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Locals remember MLK Jr. on and after his day

BY NOELLE ALKHAWAJA | JANUARY 20, 2015 5:00 AM

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Community members gathered on Martin Luther King Jr. Day to not just remember King’s birthday but to remind each other that racial and socioeconomic issues are still around today.

Local residents hosted several events across Iowa City.

“I think it’s about trying to understand equality,” said UI senior Reggie Ross, who spoke at a march outside the Old Capitol on Monday afternoon. “People don’t know that Dr. Martin Luther King went beyond race. They think it’s all about black people … There’s class warfare as well as racial warfare, and I want to stop it.”

One speaker noted the Iowa City School District’s decision last year to hold classes on the holiday. The district faced much criticism, and students had the day off this year.

“Last year, the school district took away MLK Day,” said Fred Newell, the founder and executive director of the Dream Center, at a UI event in Currier Hall.

Many questioned the lack of progression in equality since King’s slaying.

“We have a lot of challenges ahead of us, folks; we’re not in the Promised Land, we’re not wherever we need to be,” Rep. Dave Loebsack, D-Iowa, said.

Overall, marchers stated the need to treat every day as Martin Luther King Jr. Day.

Steve Birdine, a national speaker from the Harbor Institute, said if King were alive, “he would still be doing a whole lot of marches.”

Given the tragic and continually debated events that have struck many with grief and terror this year such as the Ferguson case, many people are uniting under King this year for a revival of what he stood for in the civil-rights movement.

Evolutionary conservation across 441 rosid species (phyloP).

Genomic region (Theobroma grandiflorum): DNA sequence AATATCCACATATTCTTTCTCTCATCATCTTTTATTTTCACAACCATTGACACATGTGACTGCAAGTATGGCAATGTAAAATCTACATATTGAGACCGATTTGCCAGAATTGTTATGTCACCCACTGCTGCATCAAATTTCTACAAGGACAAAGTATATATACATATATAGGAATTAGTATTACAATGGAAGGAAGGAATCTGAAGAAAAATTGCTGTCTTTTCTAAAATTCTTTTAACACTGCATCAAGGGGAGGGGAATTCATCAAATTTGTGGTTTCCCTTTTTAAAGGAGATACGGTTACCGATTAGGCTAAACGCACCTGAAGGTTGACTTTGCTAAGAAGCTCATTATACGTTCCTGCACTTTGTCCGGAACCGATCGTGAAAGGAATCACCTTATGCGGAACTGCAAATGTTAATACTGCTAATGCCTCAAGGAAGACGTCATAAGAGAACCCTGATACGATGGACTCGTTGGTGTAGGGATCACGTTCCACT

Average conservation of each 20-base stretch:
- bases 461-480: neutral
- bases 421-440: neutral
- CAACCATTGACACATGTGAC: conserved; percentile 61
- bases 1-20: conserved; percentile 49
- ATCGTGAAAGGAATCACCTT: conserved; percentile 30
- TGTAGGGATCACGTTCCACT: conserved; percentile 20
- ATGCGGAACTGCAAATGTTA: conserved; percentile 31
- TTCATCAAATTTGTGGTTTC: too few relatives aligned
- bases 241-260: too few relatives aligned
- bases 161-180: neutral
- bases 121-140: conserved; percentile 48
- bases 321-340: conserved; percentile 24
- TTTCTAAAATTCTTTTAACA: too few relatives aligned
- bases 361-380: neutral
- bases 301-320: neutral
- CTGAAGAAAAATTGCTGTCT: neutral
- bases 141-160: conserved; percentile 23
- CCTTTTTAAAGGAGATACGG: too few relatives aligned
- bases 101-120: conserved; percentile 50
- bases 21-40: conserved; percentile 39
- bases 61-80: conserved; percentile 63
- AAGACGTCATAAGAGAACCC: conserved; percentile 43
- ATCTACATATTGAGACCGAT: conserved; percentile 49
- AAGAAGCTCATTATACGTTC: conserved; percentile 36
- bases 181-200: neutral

Other speakers and participants said those in society need to remember the civil-rights movement in light of a recent wave of racial protests following high-profile deaths of African Americans at the hands of police, such as Michael Brown in Ferguson, Missouri.

 Newell said minorities in the Iowa City community still face stereotyping and discrimination even 50 years after the civil-rights movement.

“I define who I am,” he said.

He also spoke about service and how important it is to get involved in the community, asking students to “step out of the norm … regardless if it’s uncomfortable.”

Birdine spoke about immigration and socioeconomics tying into racial issues in both the past and the present.

“King himself was not the movement,” Birdine said.

Ross expressed Martin Luther King Jr. Day should go further than simply remembering King himself.

“It’s not about the day or about MLK himself,” he said. “It’s about trying to understand equality. Dr. Martin Luther King went beyond race.”


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